29 August 2012




ALBERICI: Penny Wong, thanks for joining us.

WONG: Good to be with you, Emma.

ALBERICI: Now why are you giving a speech about Australia’s opportunities in Asia to an audience of Americans?

WONG: I am here in Washington talking to Americans and my counterparts here in America about things like the budget and honestly how much stronger our budget position is than the challenges they’re facing here.

But it’s also an important forum to talk about Australia’s place in the world and, in the Asian century, what Australia can do to position ourselves to benefit from the opportunities that that presents.

ALBERICI: Is this a pitch for US investment in Australia as a kind of way of tapping those developing nations in Asia?

WONG: Look, it’s engaging with the US about what’s happening … what’s happening in the global economy, and this is a live discussion here in the United States as well. I’ve also got a breakfast shortly after this interview with a number of US business people; we’re always keen for investment, both from Australians into the US and vice-versa but look, the big change of our times, Emma, is what’s occurring in Asia. The shift in global economic power and how we, Australia, position ourselves to most benefit from that shift.

ALBERICI: Now I understand part of the speech that you’re going to be delivering has an extract that talks about having an “open economy without an open mind handicapping businesses; the nation, and resulting in a narrower set of opportunities” – what are you getting at there?

WONG: Look, I think it’s really important, as we go through this period of change, that we understand that we have to make sure we have the capacity in our people – both at leader level, but also at business leader level, but also in our firms and in our communities more generally – to engage with Asia.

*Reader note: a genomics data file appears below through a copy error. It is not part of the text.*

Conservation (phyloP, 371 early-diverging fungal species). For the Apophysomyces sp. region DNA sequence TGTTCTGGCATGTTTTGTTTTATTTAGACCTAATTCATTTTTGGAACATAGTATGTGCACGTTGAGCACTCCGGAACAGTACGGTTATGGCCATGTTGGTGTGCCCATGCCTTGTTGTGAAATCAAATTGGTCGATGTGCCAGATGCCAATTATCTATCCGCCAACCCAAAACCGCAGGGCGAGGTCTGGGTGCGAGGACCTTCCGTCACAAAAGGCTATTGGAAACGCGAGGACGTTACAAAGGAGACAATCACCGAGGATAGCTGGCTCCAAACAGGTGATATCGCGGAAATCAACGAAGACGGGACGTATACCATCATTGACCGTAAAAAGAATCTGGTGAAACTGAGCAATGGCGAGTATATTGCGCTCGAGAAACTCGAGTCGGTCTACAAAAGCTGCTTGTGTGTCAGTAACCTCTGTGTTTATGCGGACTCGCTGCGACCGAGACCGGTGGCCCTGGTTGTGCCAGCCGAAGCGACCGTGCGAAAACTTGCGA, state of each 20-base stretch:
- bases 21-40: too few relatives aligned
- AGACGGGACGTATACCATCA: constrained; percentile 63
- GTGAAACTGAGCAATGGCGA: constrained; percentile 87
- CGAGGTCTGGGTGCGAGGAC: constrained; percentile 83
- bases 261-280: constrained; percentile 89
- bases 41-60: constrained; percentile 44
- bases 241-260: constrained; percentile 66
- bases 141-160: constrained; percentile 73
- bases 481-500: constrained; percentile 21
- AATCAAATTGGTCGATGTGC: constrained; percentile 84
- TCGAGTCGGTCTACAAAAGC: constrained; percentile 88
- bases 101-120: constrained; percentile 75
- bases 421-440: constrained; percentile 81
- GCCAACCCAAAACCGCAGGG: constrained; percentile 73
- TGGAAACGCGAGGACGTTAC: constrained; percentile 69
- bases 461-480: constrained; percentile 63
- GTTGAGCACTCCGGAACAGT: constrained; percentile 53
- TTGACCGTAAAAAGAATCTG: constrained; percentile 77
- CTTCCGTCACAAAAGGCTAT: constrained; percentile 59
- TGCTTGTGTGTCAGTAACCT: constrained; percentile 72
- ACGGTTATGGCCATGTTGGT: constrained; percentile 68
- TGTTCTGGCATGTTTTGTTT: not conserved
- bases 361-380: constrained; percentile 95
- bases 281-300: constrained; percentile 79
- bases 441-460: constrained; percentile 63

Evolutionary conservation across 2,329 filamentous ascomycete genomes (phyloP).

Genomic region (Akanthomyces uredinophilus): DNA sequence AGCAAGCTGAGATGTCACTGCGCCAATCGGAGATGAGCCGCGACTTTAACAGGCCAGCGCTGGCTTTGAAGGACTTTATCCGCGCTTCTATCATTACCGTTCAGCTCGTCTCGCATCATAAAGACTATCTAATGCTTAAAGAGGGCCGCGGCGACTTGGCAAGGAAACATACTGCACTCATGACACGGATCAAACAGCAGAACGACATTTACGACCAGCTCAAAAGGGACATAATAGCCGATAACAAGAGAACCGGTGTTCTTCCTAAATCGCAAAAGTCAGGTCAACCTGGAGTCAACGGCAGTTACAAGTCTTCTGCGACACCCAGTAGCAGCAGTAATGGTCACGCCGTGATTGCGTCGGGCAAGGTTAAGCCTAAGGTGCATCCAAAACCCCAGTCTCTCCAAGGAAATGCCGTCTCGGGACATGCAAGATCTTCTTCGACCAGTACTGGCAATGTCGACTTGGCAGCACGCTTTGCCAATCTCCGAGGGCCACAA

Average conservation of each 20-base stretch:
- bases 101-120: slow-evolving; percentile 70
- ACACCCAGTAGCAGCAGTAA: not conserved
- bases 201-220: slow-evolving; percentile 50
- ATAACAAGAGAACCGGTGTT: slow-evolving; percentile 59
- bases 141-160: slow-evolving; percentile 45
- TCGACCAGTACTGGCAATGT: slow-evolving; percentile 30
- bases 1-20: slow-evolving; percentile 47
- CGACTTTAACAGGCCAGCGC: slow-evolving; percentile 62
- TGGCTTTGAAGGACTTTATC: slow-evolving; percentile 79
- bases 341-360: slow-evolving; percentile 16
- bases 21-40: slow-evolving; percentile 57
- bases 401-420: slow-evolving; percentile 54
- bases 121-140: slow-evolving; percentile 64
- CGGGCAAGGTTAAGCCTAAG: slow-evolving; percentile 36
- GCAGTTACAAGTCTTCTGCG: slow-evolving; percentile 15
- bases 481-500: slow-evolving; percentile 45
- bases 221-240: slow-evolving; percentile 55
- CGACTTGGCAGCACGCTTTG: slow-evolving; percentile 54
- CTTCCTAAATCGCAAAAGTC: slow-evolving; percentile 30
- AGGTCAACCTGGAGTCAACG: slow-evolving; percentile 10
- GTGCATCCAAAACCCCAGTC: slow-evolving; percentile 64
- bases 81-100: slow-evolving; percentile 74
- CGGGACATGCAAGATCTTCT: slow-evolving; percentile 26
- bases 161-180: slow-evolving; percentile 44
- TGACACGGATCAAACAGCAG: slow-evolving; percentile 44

It’s not just a transaction – they’re important, obviously, we trade with Asia, we have traded with Asia for decades – but in terms of really grasping the opportunities we need to be very open in how we engage at the people-to-people and the firm-to-firm level.

That’s how you really maximise the benefits of those markets. That’s how you really maximise the opportunities you can be part of.

ALBERICI: Why would investors choose Australia, given we are a relatively high cost place to do business, especially when you look at it within the context of Asia?

WONG: Emma, because our economy is really, by relative standards, by global standards, so strong. I mean we have an economy with 5.2 per cent unemployment – here in the US it’s above 8. We’ve got an economy growing at trend, our public finances are in a very strong position.

I met yesterday with the Office of Management and Budget here in the United States. They’re looking at net debt positions of 70-80 per cent of GDP, ours has peaked at 9.6 per cent of GDP. The relative position of our economy is very strong, and we are a nation that has always received a lot of foreign investment. We’ve got a lot of foreign investment coming into our country at the moment. That means more Australian jobs.

ALBERICI: But beyond the mining boom which will eventually end, what will be the drivers of growth in Australia?

WONG: I think the drivers of growth need to be Australia tapping into the growing middle classes of Asia, selling goods and services into that very large and growing pool of consumers. That’s the big game.

I mean yes, the mining boom is extraordinarily important part of our economy at the moment, but you always have to plan for the years ahead as well, and we have to plan for making sure – whether it’s in services or whether it’s in other goods – we can sell into the markets which are going to be growing so rapidly on our doorstep.

That’s the big economic gain for this nation, and actually it’s the big economic challenge for the globe too. How do we maximise the benefit of this shift?

ALBERICI: Our manufacturing sector now only represents around 8.5 per cent of our GDP; of course we can compete, as you mentioned, with services, but we know that China, for instance, is trying desperately to compete with us.

They’re growing their education sector, they’re educating their own people increasingly at home. Where will we have an advantage to tap those 1.2 billion or so predicted middle class Chinese people?

WONG: Well, just first on the point you just raised about China’s investment in education, it really demonstrates why investing in skills and education is so important, and as you know that’s really been one of the Government’s first priorities.

If you look at how much we’ve put into education – an almost doubling or doubling school funding, increasing funding to universities, increasing funding to the vocational training sector – that’s because you’ve got to lift the skills of your people.